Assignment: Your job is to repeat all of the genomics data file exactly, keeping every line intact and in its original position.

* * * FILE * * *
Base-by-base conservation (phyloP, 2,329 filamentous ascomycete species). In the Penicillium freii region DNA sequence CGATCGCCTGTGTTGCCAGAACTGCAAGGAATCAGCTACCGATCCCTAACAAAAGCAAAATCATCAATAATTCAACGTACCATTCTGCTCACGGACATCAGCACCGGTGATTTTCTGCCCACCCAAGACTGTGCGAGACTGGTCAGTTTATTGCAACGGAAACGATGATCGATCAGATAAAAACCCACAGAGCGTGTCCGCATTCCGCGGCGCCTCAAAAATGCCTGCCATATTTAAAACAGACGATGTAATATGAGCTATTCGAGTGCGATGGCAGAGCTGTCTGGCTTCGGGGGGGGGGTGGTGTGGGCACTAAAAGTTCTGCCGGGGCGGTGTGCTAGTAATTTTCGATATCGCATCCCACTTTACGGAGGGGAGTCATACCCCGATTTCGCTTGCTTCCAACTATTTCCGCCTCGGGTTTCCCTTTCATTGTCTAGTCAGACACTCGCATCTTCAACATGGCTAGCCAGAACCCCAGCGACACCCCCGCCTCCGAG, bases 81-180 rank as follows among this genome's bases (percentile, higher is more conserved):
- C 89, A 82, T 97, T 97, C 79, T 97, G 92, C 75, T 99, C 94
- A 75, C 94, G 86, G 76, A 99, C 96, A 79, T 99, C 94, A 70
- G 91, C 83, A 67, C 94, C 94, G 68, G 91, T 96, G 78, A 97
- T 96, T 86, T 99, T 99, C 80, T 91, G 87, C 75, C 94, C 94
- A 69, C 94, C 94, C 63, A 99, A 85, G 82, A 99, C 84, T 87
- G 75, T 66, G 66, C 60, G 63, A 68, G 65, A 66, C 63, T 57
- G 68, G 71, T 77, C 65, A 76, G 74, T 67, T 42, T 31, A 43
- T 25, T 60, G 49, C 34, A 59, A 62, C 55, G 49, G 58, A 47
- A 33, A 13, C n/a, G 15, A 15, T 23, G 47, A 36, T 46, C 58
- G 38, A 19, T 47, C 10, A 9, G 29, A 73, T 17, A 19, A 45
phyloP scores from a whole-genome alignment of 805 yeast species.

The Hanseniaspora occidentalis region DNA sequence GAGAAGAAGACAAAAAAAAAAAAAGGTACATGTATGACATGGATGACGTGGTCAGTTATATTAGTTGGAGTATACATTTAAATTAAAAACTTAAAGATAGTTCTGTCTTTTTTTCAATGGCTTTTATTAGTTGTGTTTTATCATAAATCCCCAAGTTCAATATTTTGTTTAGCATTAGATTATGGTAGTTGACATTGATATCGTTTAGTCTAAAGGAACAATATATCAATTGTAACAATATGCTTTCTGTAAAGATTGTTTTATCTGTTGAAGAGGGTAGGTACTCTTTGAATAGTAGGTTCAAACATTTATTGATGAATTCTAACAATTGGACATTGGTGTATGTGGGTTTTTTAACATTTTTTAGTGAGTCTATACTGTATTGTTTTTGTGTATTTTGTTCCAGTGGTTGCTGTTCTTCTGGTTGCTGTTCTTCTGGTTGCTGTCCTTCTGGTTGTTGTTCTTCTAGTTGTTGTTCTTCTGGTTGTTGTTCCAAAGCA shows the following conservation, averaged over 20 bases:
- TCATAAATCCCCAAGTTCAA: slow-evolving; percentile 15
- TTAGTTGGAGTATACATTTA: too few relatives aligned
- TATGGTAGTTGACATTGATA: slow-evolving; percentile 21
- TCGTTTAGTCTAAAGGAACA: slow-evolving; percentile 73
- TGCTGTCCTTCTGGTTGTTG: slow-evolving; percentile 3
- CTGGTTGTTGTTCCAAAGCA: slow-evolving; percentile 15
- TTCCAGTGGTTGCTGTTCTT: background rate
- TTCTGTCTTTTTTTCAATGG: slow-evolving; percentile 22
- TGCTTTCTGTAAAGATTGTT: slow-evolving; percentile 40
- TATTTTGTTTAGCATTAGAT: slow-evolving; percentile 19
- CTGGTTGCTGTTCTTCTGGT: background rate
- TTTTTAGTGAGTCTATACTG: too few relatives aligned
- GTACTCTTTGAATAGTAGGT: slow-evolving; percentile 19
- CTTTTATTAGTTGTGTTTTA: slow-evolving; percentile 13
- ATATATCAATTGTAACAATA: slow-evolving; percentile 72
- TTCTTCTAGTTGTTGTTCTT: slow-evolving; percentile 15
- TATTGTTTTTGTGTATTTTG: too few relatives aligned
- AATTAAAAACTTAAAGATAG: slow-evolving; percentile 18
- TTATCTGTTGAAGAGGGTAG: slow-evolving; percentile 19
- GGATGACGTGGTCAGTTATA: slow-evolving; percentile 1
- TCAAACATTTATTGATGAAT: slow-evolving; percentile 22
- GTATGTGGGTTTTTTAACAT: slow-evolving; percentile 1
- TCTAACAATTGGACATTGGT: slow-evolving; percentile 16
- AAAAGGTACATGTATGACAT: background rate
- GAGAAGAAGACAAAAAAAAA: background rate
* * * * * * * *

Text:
Base-by-base conservation (phyloP, 2,329 filamentous ascomycete species). In the Penicillium freii region DNA sequence CGATCGCCTGTGTTGCCAGAACTGCAAGGAATCAGCTACCGATCCCTAACAAAAGCAAAATCATCAATAATTCAACGTACCATTCTGCTCACGGACATCAGCACCGGTGATTTTCTGCCCACCCAAGACTGTGCGAGACTGGTCAGTTTATTGCAACGGAAACGATGATCGATCAGATAAAAACCCACAGAGCGTGTCCGCATTCCGCGGCGCCTCAAAAATGCCTGCCATATTTAAAACAGACGATGTAATATGAGCTATTCGAGTGCGATGGCAGAGCTGTCTGGCTTCGGGGGGGGGGTGGTGTGGGCACTAAAAGTTCTGCCGGGGCGGTGTGCTAGTAATTTTCGATATCGCATCCCACTTTACGGAGGGGAGTCATACCCCGATTTCGCTTGCTTCCAACTATTTCCGCCTCGGGTTTCCCTTTCATTGTCTAGTCAGACACTCGCATCTTCAACATGGCTAGCCAGAACCCCAGCGACACCCCCGCCTCCGAG, bases 81-180 rank as follows among this genome's bases (percentile, higher is more conserved):
- C 89, A 82, T 97, T 97, C 79, T 97, G 92, C 75, T 99, C 94
- A 75, C 94, G 86, G 76, A 99, C 96, A 79, T 99, C 94, A 70
- G 91, C 83, A 67, C 94, C 94, G 68, G 91, T 96, G 78, A 97
- T 96, T 86, T 99, T 99, C 80, T 91, G 87, C 75, C 94, C 94
- A 69, C 94, C 94, C 63, A 99, A 85, G 82, A 99, C 84, T 87
- G 75, T 66, G 66, C 60, G 63, A 68, G 65, A 66, C 63, T 57
- G 68, G 71, T 77, C 65, A 76, G 74, T 67, T 42, T 31, A 43
- T 25, T 60, G 49, C 34, A 59, A 62, C 55, G 49, G 58, A 47
- A 33, A 13, C n/a, G 15, A 15, T 23, G 47, A 36, T 46, C 58
- G 38, A 19, T 47, C 10, A 9, G 29, A 73, T 17, A 19, A 45
phyloP scores from a whole-genome alignment of 805 yeast species.

The Hanseniaspora occidentalis region DNA sequence GAGAAGAAGACAAAAAAAAAAAAAGGTACATGTATGACATGGATGACGTGGTCAGTTATATTAGTTGGAGTATACATTTAAATTAAAAACTTAAAGATAGTTCTGTCTTTTTTTCAATGGCTTTTATTAGTTGTGTTTTATCATAAATCCCCAAGTTCAATATTTTGTTTAGCATTAGATTATGGTAGTTGACATTGATATCGTTTAGTCTAAAGGAACAATATATCAATTGTAACAATATGCTTTCTGTAAAGATTGTTTTATCTGTTGAAGAGGGTAGGTACTCTTTGAATAGTAGGTTCAAACATTTATTGATGAATTCTAACAATTGGACATTGGTGTATGTGGGTTTTTTAACATTTTTTAGTGAGTCTATACTGTATTGTTTTTGTGTATTTTGTTCCAGTGGTTGCTGTTCTTCTGGTTGCTGTTCTTCTGGTTGCTGTCCTTCTGGTTGTTGTTCTTCTAGTTGTTGTTCTTCTGGTTGTTGTTCCAAAGCA shows the following conservation, averaged over 20 bases:
- TCATAAATCCCCAAGTTCAA: slow-evolving; percentile 15
- TTAGTTGGAGTATACATTTA: too few relatives aligned
- TATGGTAGTTGACATTGATA: slow-evolving; percentile 21
- TCGTTTAGTCTAAAGGAACA: slow-evolving; percentile 73
- TGCTGTCCTTCTGGTTGTTG: slow-evolving; percentile 3
- CTGGTTGTTGTTCCAAAGCA: slow-evolving; percentile 15
- TTCCAGTGGTTGCTGTTCTT: background rate
- TTCTGTCTTTTTTTCAATGG: slow-evolving; percentile 22
- TGCTTTCTGTAAAGATTGTT: slow-evolving; percentile 40
- TATTTTGTTTAGCATTAGAT: slow-evolving; percentile 19
- CTGGTTGCTGTTCTTCTGGT: background rate
- TTTTTAGTGAGTCTATACTG: too few relatives aligned
- GTACTCTTTGAATAGTAGGT: slow-evolving; percentile 19
- CTTTTATTAGTTGTGTTTTA: slow-evolving; percentile 13
- ATATATCAATTGTAACAATA: slow-evolving; percentile 72
- TTCTTCTAGTTGTTGTTCTT: slow-evolving; percentile 15
- TATTGTTTTTGTGTATTTTG: too few relatives aligned
- AATTAAAAACTTAAAGATAG: slow-evolving; percentile 18
- TTATCTGTTGAAGAGGGTAG: slow-evolving; percentile 19
- GGATGACGTGGTCAGTTATA: slow-evolving; percentile 1
- TCAAACATTTATTGATGAAT: slow-evolving; percentile 22
- GTATGTGGGTTTTTTAACAT: slow-evolving; percentile 1
- TCTAACAATTGGACATTGGT: slow-evolving; percentile 16
- AAAAGGTACATGTATGACAT: background rate
- GAGAAGAAGACAAAAAAAAA: background rate